The usual suspects shine: The Stinc Team, Desto Dubb, and AllBlack demolish their 16s. In a new twist, Drakeo slides effortlessly into the Michigan rap world that dominated most of his listening over the last year. The standout is “John Madden,” where the Caldwell brothers join Flint’s Rio Da Yung OG and RMC Mike for the most savage bell-ringing assault this side of “Wack Jumper.” The vastly improved Lil Yachty glides so smoothly they ought to give him Pistons seasons tickets.

Behind the boards, the pace of nervous music seems accelerated and advanced. A woozy psychedelia conjured by Fizzle, Al. B. Smoove, Joog SZN, Bruce 24K, Beat Boy, and more. It feels uniform, selected to fit the ominous heart of darkness, but infused with enough bounce to match the album’s levity. This is the inherent duality of L.A. itself, noir and light. A chopper spraying in the sparkling sun, a foreign whip crashed into a swaying palm tree.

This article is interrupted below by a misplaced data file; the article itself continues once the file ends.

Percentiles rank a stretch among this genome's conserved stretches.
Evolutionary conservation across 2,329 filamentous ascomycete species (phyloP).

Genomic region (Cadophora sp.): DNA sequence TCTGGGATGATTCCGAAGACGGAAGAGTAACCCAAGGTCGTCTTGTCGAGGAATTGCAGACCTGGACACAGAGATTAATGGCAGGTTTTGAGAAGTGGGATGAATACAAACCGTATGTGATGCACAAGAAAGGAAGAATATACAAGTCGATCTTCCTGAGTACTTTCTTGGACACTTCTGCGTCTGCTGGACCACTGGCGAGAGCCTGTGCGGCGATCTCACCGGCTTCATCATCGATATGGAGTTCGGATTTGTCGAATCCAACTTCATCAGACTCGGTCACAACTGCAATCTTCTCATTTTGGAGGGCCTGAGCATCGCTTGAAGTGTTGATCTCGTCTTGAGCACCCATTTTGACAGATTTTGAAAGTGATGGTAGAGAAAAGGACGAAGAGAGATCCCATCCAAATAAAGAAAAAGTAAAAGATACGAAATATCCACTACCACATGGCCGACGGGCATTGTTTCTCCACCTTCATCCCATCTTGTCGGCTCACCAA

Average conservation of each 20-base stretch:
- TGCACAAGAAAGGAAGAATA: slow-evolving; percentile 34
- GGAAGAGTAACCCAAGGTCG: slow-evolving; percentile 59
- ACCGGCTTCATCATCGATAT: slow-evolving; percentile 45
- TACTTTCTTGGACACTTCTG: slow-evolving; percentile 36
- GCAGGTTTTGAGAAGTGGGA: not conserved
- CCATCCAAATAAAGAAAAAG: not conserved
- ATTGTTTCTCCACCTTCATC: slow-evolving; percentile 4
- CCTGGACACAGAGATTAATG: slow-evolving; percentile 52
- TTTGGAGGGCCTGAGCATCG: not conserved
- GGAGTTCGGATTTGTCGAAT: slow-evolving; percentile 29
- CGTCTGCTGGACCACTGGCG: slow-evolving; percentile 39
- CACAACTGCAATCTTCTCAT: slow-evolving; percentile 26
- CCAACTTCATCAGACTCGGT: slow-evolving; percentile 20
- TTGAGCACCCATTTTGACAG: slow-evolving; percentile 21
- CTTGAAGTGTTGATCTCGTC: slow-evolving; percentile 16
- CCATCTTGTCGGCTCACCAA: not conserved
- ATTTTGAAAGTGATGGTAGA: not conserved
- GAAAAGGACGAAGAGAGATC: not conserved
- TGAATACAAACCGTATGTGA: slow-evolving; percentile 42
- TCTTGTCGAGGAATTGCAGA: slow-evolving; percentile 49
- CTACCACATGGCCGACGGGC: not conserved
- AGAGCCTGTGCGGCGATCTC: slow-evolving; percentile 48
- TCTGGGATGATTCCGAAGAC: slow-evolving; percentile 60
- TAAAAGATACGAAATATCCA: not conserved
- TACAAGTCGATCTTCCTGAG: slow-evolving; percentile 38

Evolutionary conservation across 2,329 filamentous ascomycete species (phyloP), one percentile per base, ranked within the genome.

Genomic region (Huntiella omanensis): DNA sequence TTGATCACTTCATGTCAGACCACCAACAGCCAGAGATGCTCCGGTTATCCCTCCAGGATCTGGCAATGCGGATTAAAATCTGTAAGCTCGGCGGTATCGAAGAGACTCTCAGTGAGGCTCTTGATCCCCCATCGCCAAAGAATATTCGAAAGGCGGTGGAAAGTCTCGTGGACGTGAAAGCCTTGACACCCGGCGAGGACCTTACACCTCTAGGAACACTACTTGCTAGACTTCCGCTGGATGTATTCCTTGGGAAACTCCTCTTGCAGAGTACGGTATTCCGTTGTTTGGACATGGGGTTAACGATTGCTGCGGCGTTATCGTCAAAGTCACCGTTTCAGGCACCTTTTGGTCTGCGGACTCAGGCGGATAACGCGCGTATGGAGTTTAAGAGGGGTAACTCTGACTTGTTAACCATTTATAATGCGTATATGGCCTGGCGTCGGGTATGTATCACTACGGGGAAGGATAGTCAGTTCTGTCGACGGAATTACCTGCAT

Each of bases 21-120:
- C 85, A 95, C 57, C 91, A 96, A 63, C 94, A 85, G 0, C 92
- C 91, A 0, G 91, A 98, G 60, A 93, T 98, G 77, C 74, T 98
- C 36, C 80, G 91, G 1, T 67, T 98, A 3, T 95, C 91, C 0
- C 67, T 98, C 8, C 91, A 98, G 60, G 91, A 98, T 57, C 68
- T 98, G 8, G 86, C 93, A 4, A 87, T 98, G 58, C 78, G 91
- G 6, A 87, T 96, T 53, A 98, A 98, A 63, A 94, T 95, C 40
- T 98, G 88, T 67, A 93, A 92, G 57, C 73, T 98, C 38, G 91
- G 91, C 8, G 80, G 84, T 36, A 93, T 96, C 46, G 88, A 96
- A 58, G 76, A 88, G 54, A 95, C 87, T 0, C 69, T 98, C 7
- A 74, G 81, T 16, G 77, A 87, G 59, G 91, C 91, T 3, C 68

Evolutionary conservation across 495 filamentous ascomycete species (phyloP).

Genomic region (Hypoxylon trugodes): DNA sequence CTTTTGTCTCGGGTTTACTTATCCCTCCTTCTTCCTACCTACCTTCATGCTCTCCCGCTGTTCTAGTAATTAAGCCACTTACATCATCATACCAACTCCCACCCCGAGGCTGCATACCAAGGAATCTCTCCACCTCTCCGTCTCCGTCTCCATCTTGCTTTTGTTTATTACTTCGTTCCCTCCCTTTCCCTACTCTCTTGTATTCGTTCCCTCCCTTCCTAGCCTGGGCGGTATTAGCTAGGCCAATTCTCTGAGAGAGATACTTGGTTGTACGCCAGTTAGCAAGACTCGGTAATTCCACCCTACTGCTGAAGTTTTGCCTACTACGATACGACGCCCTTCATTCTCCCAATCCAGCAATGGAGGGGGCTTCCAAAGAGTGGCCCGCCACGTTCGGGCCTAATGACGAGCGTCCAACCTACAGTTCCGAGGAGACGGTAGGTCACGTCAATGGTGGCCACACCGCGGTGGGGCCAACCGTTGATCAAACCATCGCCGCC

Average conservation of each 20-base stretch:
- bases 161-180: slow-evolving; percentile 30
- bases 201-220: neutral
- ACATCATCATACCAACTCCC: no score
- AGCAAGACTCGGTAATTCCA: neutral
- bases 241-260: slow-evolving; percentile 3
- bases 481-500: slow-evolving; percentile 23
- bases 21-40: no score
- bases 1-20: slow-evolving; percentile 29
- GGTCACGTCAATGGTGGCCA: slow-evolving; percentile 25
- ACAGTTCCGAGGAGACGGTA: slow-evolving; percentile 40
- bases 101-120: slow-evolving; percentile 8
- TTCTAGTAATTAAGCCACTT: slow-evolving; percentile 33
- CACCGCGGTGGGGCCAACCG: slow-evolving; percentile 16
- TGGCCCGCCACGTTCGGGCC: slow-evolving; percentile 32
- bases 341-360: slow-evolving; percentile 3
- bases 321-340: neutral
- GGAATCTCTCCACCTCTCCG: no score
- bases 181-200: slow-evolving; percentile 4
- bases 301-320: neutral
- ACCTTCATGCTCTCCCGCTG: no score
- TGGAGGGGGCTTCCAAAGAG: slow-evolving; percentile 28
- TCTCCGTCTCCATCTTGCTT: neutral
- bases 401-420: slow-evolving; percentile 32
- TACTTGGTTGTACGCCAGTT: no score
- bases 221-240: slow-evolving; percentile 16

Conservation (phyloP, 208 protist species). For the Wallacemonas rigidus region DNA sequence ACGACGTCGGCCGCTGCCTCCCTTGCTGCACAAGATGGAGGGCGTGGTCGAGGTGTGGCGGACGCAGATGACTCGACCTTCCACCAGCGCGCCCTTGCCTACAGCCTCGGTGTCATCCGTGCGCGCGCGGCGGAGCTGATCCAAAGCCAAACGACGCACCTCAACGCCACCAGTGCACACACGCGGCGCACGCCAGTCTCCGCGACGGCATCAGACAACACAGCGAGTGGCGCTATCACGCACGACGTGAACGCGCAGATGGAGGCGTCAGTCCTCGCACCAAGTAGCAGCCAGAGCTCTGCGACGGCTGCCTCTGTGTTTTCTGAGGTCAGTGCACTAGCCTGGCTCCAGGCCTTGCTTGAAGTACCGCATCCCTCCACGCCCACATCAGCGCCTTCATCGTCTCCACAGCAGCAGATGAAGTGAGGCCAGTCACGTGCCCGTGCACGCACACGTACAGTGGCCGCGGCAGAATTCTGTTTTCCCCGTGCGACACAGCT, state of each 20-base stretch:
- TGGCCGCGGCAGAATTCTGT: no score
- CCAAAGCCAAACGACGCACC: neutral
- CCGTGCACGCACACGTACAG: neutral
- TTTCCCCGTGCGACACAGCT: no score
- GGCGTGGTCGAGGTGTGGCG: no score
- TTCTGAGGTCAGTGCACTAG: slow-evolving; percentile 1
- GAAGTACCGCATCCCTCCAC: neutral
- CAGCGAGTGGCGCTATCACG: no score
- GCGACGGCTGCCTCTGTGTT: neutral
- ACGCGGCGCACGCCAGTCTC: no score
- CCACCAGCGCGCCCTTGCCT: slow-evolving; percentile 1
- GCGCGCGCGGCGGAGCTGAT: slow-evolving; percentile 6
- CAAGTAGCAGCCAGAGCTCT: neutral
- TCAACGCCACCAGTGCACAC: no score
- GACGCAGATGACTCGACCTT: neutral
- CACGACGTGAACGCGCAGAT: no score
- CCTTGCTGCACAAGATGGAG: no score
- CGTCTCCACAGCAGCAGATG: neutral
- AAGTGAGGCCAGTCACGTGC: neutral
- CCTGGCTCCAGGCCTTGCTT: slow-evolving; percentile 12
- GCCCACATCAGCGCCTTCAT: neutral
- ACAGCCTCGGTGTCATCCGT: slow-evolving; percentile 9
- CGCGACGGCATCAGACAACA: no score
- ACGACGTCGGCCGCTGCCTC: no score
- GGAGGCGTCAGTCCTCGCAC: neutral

For all the anger and frustration of songs written with the looming threat of life in prison, there is a streak of playfulness. One of the best moments of the record is the improvised looseness on “Punk Rock Bitch,” where Drakeo summons visions of slaughterhouses and modified glizzy’s, but then whispers into the microphone: “this is how you to talk shit to them.” You can almost see the smirk, the momentary knowledge that he won. But then he swiftly moves on to the next bar, never letting himself get too settled, all too aware of what’s in the rear view.